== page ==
Last night for Halloween fun?

There’s no denying events like the Halloween Family Fun Night at Givens Community Center are popular.

Well before the doors were scheduled to open Wednesday night, a crowd of children and adults had already lined-up to go inside and were barely able to stand still while waiting.

And that was before the candy was handed out.

However, there’s also no denying that free events like these cost money to organize and host each year. And with Kitsap County administrators forced to cut millions of dollars from their next budget, such regional celebrations might have to end if more community partners are not found to help pay for them.

“We need to find those folks that are willing to help sponsor these programs,” said Chip Faver, director of the county’s Parks and Recreation Department, explaining that such city-specific events that are often duplicated by other organizations are exactly the type of activities his staff needs to evaluate to determine if they should continue.

“We are currently looking at repositioning the parks department and looking at several programs like these,” Faver said Thursday, a day after the Kitsap County Parks and Recreation Sustainability Task Force presented a list of nine recommendations for improving the financial health of the department to the Board of Commissioners.

And while the Halloween Family Fun Night was not specifically recommended for suspension like the annual Holidazzle celebration, which costs the county about $25,000, Faver said the free event definitely falls under the category of programs discussed in the task force’s sixth recommendation.

“As the county becomes more urbanized, cities, schools and churches are offering a host of recreational programs that duplicate county programs (and) the county should shift from being a direct recreation program provider to a regional coordinator, contractor or facilitator,” the task force’s recommendation reads.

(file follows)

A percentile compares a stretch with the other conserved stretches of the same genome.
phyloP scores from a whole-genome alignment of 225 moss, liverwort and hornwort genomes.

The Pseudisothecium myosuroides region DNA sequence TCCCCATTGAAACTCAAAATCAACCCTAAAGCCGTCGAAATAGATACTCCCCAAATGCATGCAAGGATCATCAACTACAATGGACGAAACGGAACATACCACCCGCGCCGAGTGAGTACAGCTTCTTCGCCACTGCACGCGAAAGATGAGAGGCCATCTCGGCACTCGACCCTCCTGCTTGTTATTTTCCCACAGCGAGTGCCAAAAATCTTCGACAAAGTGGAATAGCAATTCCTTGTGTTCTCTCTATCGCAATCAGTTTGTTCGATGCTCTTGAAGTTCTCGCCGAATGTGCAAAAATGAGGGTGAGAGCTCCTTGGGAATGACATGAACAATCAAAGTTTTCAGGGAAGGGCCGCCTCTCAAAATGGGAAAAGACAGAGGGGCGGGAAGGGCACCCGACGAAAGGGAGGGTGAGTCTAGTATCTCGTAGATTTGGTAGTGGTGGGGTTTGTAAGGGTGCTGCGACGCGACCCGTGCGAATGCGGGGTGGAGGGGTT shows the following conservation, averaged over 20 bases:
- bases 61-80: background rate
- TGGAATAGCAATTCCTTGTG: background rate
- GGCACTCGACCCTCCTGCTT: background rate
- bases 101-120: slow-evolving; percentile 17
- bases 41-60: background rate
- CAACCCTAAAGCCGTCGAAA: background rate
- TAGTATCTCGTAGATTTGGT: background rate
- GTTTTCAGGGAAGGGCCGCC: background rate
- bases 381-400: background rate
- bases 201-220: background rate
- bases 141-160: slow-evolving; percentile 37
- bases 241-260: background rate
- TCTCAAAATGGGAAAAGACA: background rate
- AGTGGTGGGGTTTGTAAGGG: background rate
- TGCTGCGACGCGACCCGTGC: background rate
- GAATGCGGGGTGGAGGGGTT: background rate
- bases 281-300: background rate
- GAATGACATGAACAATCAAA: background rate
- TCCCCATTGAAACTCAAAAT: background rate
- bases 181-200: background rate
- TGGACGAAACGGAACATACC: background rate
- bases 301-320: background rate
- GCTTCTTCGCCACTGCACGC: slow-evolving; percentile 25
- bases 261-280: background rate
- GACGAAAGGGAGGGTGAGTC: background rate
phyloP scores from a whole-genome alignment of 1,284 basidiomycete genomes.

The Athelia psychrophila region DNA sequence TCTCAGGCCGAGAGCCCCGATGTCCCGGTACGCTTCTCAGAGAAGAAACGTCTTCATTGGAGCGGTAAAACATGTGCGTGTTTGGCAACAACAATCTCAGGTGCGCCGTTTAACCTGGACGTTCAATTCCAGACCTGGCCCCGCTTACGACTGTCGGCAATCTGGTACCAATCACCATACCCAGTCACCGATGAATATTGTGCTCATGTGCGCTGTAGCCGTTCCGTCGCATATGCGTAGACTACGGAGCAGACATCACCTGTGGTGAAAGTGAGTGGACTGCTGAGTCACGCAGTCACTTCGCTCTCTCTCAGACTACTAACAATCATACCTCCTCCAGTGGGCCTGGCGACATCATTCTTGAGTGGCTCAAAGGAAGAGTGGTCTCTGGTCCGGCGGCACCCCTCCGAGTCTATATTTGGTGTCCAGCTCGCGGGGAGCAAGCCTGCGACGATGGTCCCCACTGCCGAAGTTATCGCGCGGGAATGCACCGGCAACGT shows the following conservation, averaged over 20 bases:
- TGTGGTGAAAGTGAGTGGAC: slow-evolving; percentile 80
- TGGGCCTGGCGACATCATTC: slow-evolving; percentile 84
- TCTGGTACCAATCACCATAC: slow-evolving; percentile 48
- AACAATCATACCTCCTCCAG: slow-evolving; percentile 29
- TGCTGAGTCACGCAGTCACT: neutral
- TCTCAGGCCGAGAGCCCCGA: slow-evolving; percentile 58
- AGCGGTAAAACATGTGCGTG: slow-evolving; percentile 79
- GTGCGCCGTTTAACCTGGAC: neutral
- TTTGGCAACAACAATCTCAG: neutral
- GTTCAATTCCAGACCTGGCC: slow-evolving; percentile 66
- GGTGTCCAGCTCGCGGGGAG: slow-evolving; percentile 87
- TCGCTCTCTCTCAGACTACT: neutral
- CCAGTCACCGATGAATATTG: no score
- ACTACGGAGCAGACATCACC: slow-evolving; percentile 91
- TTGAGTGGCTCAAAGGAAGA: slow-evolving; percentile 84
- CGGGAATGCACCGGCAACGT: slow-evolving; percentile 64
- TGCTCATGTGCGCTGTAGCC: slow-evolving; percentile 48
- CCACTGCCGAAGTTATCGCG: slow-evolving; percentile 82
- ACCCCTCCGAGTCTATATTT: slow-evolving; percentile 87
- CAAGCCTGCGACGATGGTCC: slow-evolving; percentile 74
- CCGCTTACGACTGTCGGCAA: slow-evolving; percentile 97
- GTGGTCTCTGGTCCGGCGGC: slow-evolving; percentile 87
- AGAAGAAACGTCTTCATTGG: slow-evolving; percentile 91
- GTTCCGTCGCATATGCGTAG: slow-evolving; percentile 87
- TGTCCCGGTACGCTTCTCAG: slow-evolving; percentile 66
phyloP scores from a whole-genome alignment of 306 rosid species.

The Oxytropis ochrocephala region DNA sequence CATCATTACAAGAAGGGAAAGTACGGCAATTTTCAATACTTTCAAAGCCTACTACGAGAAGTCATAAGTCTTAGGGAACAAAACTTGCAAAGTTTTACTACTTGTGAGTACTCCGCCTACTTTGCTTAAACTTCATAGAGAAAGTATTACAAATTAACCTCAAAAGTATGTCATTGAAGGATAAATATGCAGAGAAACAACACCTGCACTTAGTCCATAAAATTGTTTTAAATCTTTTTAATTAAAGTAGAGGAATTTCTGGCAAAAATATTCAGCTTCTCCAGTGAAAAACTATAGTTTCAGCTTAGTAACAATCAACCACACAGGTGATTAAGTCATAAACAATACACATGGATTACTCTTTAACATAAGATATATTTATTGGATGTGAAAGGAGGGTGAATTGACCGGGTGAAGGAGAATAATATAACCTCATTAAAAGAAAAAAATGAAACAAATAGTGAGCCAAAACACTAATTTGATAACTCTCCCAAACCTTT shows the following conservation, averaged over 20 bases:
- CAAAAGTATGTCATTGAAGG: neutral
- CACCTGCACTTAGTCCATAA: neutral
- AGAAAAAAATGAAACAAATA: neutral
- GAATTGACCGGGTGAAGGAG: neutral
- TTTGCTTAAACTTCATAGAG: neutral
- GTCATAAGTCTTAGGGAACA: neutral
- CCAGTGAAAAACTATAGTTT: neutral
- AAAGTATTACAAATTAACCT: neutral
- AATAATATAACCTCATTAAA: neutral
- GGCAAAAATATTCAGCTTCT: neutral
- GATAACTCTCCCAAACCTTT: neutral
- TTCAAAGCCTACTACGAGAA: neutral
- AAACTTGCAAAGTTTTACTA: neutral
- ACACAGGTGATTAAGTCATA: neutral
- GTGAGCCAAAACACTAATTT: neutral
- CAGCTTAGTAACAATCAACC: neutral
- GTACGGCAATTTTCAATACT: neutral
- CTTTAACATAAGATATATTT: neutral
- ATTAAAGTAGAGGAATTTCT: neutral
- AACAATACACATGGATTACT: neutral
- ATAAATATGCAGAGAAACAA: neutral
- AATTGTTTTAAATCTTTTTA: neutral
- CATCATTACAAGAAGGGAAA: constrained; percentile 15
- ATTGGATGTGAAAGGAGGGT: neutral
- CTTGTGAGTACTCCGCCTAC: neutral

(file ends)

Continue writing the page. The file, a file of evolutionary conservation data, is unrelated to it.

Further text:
“We need to look at these events and determine what are we buying? How many people attend? How much sponsorship is there?” Faver said, explaining that the ultimate goal is “find an outlet to have these events without costing the taxpayers as much money.”

As an example, Faver pointed to another Halloween event sponsored by the county — the Haunted Fairgrounds, which he said is attended by thousands of people and also brings in money to the county and surrounding businesses.

“We can start calling that a region-wide event that brings us bang for our buck,” he said, explaining that people come from throughout the county and even across Puget Sound to attend that event, spending money on the ferries, restaurants and other businesses along the way.

“We need to start operating like a business,” Faver said, explaining that such hard choices are needed to keep the county’s parks open and accessible to all. “If we start charging for people to use our parks, that immediately starts limiting the access for a number of users. So we need to look at other ways of cutting costs and paring down.”

Faver said his department was scheduled to present its budget to the board of commissioners yesterday just two days after the task force presented its recommendations. And while he could not speak to the future of specific programs such as the Halloween Fun Night, he said “We have our comprehensive list of the services we could cut, and we will be seeking permission to move forward and make decisions based on department policy.”

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